Born in New York City, he attended the High School of Performing Arts and the Oberlin Conservatory of Music where he studied with Lisa Goode, later studying with Gustav Leonhardt at the Amsterdam Conservatory. His recordings for Satirino records have been widely acclaimed. They include Bach’s Goldberg Variations, partitas, and The Well-Tempered Clavier, a CD dedicated to transcriptions of Rameau’s operas and ballets, two Scarlatti albums, and two CDs devoted to Elizabethan keyboard music—A Cleare Day and Heaven and Earth.


The Cliburn advances classical piano music throughout the world. Its international competitions, education programs, and concert series embody an enduring commitment to artistic excellence and the discovery of new artists. Established in 1962, the quadrennial Van Cliburn International Piano Competition is widely recognized as “one of the world’s highest-visibility classical music contests” (The Dallas Morning News) and remains committed to its original ideals of supporting and launching the careers of young pianists, age 18 to 30 (fifteenth edition May 25–June 10, 2017). It shares the transformative powers of music with a wide global audience, through fully produced webcasts and by providing commission-free, comprehensive career management and concert bookings to its winners. Rounding out its mission, the Cliburn also produces the Cliburn International Junior Piano Competition and Festival for exceptional 13 to 17-year-old pianists (second edition June 2019), and the Cliburn International Amateur Piano Competition for outstanding non-professional pianists age 35 and older (eighth edition June 2020).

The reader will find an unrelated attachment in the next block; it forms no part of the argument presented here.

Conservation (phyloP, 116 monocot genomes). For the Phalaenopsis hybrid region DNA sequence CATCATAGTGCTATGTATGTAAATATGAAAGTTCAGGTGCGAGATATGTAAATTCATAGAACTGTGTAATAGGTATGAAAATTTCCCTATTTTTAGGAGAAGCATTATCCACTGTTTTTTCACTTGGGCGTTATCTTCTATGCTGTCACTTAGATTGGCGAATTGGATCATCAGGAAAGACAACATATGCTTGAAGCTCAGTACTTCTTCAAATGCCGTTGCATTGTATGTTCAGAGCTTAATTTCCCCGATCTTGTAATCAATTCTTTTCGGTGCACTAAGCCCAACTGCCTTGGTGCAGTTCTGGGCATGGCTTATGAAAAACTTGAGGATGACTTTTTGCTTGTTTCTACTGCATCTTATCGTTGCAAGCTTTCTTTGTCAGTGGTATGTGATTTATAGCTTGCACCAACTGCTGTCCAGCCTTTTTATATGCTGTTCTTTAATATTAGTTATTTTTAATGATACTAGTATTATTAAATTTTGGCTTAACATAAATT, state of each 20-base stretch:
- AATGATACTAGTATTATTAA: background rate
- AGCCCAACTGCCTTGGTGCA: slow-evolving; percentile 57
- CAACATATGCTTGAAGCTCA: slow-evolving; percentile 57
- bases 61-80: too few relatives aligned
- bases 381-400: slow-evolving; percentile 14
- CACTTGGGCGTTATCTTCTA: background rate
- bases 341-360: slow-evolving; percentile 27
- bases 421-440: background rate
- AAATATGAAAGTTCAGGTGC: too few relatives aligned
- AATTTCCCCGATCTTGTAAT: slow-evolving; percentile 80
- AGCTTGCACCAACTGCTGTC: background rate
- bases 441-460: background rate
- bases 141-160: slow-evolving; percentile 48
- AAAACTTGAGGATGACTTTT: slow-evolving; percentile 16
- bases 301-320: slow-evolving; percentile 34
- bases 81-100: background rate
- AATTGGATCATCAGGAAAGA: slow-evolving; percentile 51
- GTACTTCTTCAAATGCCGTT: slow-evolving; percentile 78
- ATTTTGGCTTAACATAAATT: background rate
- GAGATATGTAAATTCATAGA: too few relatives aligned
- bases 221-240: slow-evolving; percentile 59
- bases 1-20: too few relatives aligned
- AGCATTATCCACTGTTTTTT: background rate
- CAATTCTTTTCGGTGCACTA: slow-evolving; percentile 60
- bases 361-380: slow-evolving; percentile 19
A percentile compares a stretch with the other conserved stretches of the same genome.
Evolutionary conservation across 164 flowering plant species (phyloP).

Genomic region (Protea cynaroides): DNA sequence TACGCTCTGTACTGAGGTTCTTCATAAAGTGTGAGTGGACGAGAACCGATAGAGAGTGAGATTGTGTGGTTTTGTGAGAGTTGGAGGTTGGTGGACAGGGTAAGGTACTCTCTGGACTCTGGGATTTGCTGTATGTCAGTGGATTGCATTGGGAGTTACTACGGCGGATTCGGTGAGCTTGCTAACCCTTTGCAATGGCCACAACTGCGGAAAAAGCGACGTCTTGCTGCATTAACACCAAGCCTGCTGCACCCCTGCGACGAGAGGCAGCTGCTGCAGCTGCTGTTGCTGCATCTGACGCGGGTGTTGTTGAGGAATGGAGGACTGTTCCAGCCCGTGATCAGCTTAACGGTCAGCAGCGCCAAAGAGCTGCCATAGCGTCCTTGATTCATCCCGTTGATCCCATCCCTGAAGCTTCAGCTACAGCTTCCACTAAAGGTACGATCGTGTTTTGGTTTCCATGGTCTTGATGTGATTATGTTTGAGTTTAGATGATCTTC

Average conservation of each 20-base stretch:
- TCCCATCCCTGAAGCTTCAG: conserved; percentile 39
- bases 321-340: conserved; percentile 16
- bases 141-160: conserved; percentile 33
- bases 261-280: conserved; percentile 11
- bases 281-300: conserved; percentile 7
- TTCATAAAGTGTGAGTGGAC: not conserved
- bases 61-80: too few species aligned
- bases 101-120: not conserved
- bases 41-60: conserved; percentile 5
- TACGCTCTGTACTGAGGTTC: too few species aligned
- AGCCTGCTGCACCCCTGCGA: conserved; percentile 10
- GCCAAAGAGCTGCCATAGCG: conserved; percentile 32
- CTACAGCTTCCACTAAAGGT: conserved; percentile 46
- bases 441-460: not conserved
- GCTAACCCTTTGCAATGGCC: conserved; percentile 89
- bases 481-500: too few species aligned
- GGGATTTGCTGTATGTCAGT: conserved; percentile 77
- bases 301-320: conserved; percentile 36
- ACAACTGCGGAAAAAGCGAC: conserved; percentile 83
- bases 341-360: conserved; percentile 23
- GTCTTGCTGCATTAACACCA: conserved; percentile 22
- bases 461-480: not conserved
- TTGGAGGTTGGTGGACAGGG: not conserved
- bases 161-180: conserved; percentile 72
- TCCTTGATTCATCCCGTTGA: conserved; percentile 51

Over a four-year cycle, the Cliburn contributes to North Texas’ cultural landscape with over 170 classical music performances for 150,000 attendees, through competitions, free community concerts, and its signature Cliburn Concerts series at Bass Performance Hall, the Kimbell Art Museum Piano Pavilion, and the Modern Art Museum of Fort Worth. It presents 1,000 in-school, interactive music education programs for more than 200,000 area elementary students. During the same time period, it garners the world’s attention with over one million visits from 155 nations for live concert and competition webcasts; 300 concerts worldwide booked for competition winners; more than 5,000 news articles about the Cliburn and its winners; regular national radio broadcasts to 245 public radio stations; and a PBS documentary airing in a potential 105 million households. Detailed information about the Cliburn and its programs is available at


Cliburn Sponsors are:
Arts Council of Fort Worth
Crystelle Waggoner Charitable Trust
The Edith Winter Grace Charitable Trust, J.P. Morgan, Trustee
Sid W. Richardson Foundation
The Walton Family Foundation
William E. Scott Foundation

Exclusive Print Media Sponsor

Official Piano of the Cliburn
Steinway & Sons – North Texas / Houston

Official Hotel of the Cliburn
Worthington Renaissance Fort Worth Hotel